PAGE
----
Some cannot wait to get back to their job after the holiday break but for others it will be a case of the back-to-work blues, writes Martin Robinson
The luckiest people in the world are people who love their job. I've had 30 jobs in six countries but I've never loved any of them.
Some were interesting and enjoyable, but I always preferred not working to working. What I've always loved is having free time and travelling.
My father did not love his job, but he stuck at it to provide for himself and his family, commuting to work every day for 30 years, except for weekends, public holidays and three weeks' holiday a year. He left home at 7am and came back at 7pm like clockwork. I knew I didn't want that, but what did I want in its place? My plan was not to have a career, but to take any job and change it every year. My working life would be less well paid but more interesting than normal.
Since I've never loved my job I've always been free to leave without huge regrets. If an interesting opportunity came up I left whatever job I had and grabbed it. I was always looking at the Situations Vacant. I wasn't fussy - every job was only temporary so I could just suck it and see, and then move on.
Some jobs were incredibly boring and almost drove me nuts. Working in a pharmaceutical factory was repetitive, mostly watching machines mix the ingredients for pills. I couldn't stop myself continually looking at the clock and the hours dragged by.
Working in a bank was no better, especially as the supervisors insisted I looked busy even if I had nothing to do. I hated it and never worked in an office again.
I preferred jobs that kept me busy such as working as a waiter or barman because the time passed quicker. I have always worked hard but only because it's less boring.
My worst job was working in a psychiatric hospital in England. Conditions were shocking and patients were bullied and mistreated by male nurses who were more like Nazi prison guards than Florence Nightingale. Even more shocking were the callous doctors who did nothing about it.
I quickly left but suffered nightmares for months afterwards.
The toughest and most exhausting job I ever had was apple picking in Hastings. I lasted only a few days before requesting reassignment indoors to the packing shed where the work was much easier. Every time I eat fruit I give thanks to the hardworking and underpaid person who picked it.
Teaching was varied and interesting work, but tiring and emotionally draining. I was too conscientious when marking students' work and sometimes I'd be correcting all evening. Still, the long holidays were great.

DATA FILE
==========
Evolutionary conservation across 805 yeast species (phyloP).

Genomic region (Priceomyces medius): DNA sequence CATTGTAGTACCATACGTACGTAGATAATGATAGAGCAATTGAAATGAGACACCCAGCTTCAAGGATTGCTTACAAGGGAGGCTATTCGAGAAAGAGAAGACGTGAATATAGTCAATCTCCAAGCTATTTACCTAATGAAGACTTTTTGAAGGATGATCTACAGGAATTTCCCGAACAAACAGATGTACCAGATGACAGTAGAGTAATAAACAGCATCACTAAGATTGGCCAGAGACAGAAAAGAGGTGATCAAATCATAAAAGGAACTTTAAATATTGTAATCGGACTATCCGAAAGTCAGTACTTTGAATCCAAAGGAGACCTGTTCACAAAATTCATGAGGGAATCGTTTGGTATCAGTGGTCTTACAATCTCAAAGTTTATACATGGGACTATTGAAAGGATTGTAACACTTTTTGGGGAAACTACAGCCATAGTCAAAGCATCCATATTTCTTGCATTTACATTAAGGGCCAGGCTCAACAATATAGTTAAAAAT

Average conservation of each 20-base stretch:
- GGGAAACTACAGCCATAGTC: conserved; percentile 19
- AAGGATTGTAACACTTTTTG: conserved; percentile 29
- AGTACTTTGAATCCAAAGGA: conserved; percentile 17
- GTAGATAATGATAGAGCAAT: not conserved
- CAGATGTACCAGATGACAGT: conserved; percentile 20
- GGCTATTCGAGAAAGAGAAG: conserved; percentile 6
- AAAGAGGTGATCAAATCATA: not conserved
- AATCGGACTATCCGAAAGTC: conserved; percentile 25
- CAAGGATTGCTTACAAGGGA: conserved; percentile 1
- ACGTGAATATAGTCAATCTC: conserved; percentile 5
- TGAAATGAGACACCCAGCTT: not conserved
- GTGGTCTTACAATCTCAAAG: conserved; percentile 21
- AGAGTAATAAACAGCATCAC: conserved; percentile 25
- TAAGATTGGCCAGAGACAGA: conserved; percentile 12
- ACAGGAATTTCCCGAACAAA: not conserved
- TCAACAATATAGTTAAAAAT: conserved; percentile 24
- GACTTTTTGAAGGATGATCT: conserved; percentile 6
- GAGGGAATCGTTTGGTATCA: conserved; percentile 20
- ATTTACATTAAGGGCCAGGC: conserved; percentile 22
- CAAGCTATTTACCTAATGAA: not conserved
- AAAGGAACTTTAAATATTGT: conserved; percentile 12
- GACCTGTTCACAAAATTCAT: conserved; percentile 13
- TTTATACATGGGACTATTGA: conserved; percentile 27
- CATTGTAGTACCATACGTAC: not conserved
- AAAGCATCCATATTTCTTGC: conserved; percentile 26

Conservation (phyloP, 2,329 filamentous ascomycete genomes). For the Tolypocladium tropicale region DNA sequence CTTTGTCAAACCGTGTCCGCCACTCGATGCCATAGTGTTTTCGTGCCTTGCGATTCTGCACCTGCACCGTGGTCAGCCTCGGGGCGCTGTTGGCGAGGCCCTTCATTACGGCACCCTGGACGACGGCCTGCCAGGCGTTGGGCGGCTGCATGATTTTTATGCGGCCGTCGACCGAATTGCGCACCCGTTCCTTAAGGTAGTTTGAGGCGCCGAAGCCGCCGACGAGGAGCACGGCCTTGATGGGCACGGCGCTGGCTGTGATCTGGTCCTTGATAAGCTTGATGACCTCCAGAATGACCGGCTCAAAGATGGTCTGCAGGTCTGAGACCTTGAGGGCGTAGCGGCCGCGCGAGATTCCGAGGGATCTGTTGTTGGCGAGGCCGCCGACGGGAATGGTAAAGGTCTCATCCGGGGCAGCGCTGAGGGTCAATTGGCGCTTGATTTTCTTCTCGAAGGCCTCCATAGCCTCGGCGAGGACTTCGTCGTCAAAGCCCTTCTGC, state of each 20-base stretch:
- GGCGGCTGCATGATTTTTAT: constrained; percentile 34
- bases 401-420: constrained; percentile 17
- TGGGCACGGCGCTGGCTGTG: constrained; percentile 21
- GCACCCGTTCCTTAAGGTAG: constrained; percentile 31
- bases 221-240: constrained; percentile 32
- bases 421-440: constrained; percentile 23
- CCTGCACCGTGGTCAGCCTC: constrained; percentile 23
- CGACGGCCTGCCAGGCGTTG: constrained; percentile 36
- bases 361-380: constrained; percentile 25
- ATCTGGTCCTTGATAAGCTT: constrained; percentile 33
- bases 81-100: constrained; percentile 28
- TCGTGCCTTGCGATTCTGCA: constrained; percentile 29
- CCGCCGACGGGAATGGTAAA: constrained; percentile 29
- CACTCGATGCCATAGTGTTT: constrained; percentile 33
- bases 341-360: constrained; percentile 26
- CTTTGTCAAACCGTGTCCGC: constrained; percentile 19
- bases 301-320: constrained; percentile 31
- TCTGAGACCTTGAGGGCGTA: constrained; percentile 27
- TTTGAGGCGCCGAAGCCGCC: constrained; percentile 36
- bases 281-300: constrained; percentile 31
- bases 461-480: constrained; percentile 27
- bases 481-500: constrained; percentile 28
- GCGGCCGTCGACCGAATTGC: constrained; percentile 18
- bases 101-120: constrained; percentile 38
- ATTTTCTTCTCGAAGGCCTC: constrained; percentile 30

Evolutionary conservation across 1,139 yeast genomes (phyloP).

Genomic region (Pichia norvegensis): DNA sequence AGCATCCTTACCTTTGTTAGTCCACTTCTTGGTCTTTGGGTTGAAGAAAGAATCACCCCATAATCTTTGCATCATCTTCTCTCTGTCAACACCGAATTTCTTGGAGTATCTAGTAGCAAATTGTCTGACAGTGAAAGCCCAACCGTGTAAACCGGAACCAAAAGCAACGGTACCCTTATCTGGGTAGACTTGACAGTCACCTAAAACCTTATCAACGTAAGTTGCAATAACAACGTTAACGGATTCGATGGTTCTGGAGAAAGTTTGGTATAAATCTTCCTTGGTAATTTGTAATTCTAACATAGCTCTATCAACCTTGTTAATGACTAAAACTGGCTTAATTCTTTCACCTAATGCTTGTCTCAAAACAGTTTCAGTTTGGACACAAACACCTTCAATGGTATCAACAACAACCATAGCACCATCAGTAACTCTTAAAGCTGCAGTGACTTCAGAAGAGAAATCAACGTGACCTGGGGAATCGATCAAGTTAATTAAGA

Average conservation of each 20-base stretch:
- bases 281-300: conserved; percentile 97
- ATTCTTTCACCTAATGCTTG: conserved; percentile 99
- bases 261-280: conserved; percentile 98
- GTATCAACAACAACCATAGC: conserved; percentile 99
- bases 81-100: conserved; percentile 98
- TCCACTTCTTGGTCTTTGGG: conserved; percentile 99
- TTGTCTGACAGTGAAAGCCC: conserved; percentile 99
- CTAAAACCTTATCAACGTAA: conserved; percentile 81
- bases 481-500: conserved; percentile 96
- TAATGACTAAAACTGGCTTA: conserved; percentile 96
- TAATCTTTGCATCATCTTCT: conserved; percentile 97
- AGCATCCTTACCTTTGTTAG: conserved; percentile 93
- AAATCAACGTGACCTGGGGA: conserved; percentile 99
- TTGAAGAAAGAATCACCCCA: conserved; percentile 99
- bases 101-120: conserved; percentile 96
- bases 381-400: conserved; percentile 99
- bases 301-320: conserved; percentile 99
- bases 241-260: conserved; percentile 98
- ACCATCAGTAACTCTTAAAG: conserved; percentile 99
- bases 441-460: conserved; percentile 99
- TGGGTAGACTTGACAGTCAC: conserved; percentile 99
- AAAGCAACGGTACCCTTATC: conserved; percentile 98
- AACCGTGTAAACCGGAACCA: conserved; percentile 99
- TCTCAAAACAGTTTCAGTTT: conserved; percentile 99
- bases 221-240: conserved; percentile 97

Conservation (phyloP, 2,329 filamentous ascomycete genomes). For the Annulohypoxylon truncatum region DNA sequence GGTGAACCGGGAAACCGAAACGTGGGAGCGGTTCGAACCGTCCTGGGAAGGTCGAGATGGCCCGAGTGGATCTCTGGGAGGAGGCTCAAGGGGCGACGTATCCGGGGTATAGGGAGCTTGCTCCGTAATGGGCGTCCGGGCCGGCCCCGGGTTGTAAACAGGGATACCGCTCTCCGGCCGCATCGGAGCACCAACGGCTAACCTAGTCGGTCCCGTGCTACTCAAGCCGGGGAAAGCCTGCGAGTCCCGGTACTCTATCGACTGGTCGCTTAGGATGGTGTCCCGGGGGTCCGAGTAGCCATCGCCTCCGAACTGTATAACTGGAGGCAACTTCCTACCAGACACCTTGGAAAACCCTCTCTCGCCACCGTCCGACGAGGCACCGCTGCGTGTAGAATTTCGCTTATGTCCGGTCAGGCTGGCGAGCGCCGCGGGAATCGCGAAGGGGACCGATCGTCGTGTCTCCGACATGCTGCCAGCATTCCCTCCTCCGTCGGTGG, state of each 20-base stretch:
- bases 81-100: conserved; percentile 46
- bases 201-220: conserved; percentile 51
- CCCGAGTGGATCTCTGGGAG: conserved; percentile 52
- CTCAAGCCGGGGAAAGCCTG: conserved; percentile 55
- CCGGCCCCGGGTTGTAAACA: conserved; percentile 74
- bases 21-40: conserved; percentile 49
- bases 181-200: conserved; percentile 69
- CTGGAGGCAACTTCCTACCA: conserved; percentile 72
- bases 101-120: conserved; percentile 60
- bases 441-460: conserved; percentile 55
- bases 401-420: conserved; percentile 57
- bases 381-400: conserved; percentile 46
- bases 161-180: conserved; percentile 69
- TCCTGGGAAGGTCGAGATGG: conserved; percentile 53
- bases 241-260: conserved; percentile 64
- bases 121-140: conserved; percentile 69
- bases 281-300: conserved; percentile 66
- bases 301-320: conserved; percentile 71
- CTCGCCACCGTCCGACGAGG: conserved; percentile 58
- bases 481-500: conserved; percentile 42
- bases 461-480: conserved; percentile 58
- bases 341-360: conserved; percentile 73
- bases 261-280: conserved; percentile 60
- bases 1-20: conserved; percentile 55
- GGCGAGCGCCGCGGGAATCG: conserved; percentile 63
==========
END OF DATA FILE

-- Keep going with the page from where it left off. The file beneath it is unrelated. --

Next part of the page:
I've always been lucky with finding jobs and have been on the dole only once. When I first came to New Zealand I sent my details to 29 potential employers. Only three replied, but one of them offered me a job. One is all you need.
So much in life is chance, especially with job applications and interviews. My life would have been quite different if someone had offered me a job I didn't get, or if someone had not offered me a job I did get.
Whether to work or not, which job to apply for, where to work and which career to follow is often decided by chance, whim or someone else. A teacher at school says you are good at science, so you study engineering at college and land up as a building contractor in Toronto, but if she says you are good at arts subjects you become someone quite different, such as a social worker in Alice Springs or an English teacher in Tokyo.
Renovating houses was a wonderful challenge every time I did it and the work was very satisfying, because you can compare the end result with what you began with. It was profitable, too, but very long hours. Like every job, after a few years it became repetitious. The fun went out of it, so it was time to do something else.
Writing guide books for Lonely Planet was the nearest I came to my dream job. Paid for travelling around the world - what's not to love about that? Well, for a start it's not a holiday, and researching on the road is a 12-hour day, often in difficult conditions, with no days off.
Climbing the stairs of the 14th hotel you have checked that day with the temperature in the 40s, you wonder why people say you have a perfect job. It's rush, rush, rush and then hours bent over a laptop knocking masses of information into shape before typing it up with the right fonts, headings and icons. Then you have to wait patiently for the next gig.
People can love just about any job. Watch Undercover Boss on TV to see workers who love their jobs more than their families. Some laundry workers and shelf-stackers as well as teachers and Herald journalists love their jobs. They never take a day off, look forward to going to work, and are always smiling, cheerful and positive. Their life is their work in some cases, while for me life is everything you do outside work.
* Martin Robinson is a freelance writer living in West Auckland. email@example.com